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A few years ago I picked up a call from an acquaintance, “Jane,” expecting to resolve a minor issue between our kids. About three seconds into the call, I learned Jane did not believe the issue was minor at all. I was caught off guard and, throughout our brief screaming match, I vigorously defended myself. Jane hung up on me. I was dumbfounded and furious!
I spent the next several hours calling my husband, my mom, and anyone else who would listen to me rant. I’ll even admit I posted something passive aggressive on Facebook (yikes!). On the advice of my wise husband, I called Jane several hours later to try to smooth things over. My message, “let’s agree to disagree,” went over like a ton of bricks. Jane was not having it! I hung up the phone and decided that Jane was a total jerk. I was angry, frustrated, and had spent the better part of my day dealing with this drama.
So, why am I telling you about my bad behavior in this very public arena? I have since learned that people we commonly refer to as “jerks” have an actual clinical label: high conflict people, or HCPs. Most of us who work in the divorce field have all run into a few HCPs. According to Bill Eddy at the High Conflict Institute, characteristics of HCPs include:
- Black-or-white thinking, inflexibility, inability to compromise, and unable to consider alternative points-of-view
- Overreaction and intense emotional responses to minor problems or conflicts, and
- Little insight into how their behavior affects people, a lack of accountability, and persistent blame of others.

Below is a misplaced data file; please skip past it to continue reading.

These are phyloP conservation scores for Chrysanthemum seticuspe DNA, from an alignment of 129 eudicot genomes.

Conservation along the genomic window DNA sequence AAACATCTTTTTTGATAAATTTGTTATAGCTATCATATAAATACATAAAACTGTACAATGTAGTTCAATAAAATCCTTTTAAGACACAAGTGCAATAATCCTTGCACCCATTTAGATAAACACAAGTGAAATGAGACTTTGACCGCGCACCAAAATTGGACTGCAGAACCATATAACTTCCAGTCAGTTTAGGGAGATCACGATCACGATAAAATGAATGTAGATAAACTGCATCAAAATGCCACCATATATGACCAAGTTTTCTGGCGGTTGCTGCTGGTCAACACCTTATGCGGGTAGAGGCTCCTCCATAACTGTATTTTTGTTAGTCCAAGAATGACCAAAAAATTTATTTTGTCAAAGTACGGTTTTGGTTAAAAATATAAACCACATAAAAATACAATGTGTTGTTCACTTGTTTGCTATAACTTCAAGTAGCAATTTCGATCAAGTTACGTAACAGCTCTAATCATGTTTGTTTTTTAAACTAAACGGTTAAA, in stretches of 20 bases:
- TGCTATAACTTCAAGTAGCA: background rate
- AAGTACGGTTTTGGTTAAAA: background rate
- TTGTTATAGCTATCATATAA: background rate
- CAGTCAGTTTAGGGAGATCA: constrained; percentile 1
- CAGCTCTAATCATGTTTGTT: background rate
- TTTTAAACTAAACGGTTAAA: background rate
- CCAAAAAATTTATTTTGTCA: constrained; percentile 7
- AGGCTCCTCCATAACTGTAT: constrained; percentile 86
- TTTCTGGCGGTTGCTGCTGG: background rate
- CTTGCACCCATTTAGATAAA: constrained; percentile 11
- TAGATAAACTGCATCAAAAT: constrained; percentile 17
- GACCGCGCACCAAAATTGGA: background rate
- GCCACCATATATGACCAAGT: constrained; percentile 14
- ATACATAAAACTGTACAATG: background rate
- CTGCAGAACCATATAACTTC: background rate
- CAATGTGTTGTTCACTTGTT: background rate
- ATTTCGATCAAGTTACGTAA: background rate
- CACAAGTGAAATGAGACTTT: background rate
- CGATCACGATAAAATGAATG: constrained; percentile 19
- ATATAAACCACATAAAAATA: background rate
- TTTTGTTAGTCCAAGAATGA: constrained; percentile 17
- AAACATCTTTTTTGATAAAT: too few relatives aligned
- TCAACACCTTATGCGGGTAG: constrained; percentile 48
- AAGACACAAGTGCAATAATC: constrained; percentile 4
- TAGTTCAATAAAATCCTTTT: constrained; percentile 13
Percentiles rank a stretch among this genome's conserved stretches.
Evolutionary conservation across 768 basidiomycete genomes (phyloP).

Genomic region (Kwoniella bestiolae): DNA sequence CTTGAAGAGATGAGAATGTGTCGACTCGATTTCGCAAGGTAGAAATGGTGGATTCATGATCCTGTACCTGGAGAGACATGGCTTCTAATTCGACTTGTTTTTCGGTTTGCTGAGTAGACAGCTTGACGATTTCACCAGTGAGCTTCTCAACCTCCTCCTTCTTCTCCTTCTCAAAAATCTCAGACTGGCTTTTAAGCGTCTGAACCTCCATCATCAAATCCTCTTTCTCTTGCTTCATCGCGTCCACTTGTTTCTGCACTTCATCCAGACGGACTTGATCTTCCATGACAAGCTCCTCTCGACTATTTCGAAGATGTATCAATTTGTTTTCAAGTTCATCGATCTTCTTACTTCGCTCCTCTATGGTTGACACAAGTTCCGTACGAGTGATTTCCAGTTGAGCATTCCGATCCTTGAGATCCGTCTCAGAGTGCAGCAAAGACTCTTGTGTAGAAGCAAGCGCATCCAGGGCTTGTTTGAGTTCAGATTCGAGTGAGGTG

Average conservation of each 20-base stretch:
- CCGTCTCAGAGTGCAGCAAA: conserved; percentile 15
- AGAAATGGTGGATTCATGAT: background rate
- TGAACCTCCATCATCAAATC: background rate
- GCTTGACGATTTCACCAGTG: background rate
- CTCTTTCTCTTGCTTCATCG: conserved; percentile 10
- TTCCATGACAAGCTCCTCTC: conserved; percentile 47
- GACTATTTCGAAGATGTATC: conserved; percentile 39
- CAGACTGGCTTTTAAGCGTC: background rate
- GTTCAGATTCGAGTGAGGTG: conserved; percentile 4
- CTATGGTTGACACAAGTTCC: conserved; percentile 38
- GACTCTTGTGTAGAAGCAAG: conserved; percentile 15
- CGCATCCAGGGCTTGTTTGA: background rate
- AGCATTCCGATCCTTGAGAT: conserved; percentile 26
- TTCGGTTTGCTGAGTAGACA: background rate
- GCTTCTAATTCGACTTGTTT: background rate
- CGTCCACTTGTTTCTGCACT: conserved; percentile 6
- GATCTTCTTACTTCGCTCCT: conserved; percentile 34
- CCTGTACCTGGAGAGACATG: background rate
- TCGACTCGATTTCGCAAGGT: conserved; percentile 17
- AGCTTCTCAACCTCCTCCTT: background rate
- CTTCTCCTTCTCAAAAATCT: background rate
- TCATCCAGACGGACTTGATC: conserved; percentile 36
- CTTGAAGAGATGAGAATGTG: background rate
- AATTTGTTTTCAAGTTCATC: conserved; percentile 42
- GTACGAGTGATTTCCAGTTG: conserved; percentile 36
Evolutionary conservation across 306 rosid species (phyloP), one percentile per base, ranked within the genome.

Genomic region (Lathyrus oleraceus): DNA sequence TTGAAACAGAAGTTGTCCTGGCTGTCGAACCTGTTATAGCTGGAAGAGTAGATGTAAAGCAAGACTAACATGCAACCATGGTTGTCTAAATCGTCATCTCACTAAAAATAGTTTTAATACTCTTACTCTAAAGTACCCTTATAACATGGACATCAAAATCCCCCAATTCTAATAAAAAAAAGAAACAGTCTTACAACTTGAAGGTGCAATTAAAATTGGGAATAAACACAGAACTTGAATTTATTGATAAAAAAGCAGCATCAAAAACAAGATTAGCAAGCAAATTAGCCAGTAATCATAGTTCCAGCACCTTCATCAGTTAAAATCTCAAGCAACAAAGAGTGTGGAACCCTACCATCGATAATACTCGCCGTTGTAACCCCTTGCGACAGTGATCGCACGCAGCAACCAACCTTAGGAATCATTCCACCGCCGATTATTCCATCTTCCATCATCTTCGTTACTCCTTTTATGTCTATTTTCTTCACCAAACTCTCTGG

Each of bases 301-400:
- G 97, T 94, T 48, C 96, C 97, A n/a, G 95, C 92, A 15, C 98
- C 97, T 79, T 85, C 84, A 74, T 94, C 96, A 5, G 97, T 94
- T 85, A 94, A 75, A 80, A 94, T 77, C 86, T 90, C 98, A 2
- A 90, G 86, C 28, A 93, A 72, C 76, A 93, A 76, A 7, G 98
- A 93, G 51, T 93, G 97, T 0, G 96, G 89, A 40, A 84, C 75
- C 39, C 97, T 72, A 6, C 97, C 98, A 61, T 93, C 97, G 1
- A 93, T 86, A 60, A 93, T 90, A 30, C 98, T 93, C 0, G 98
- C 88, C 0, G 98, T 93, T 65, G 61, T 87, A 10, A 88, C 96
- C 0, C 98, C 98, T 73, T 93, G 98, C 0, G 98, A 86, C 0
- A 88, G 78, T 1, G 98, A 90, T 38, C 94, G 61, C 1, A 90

If you are the parent of a teenager, these characteristics may sound familiar! The good news is they should grow out of it. However, about 15% never do and become adults with high-conflict personalities.
When we have a run-in with an HCP in our family, community, or workplace, many of us will do exactly what I did with Jane: defend ourselves, vent to everyone we know (on social media, gasp!), and try to get them to see the situation rationally. This is a perfect recipe for what not to do when confronted by an HCP. The best strategies are:
- Disengage when possible. These are not people you are going to “win” an argument with, no matter how good and rational your argument may be. Engaging will only pull you further into the drama and drive you crazy. By engaging you are giving the HCP exactly what they are looking for: more conflict. If you really want make them mad and keep your inner peace, don’t respond!
- Manage the relationship. If the HCP is a family member or employed at your workplace, disengagement may not be possible. If this is the case, do your best to manage the relationship and develop strong boundaries. Show the person respect by being courteous and maintaining civility. Keep interactions focused on tasks and avoid emotional involvement. If the HCP becomes combative, calmly communicate you will not be treated with disrespect and remove yourself from the situation.
- Do your best not to gossip. The saying, “what we feed will grow” applies here. Talking to everyone you know about the HCP will only keep the conflict active and alive. Even worse, the gossip will probably get back to the HCP and then you will have to deal with him or her again. If you really need to vent, find one person you trust and who does not know the HCP. Give yourself 15 minutes to rant and then be done. Another great strategy is writing a letter to the HCP but not sending it. Whatever you do, avoid posting anything negative on social media. Not only does this make you look petty, a nasty public statement will only exacerbate the conflict.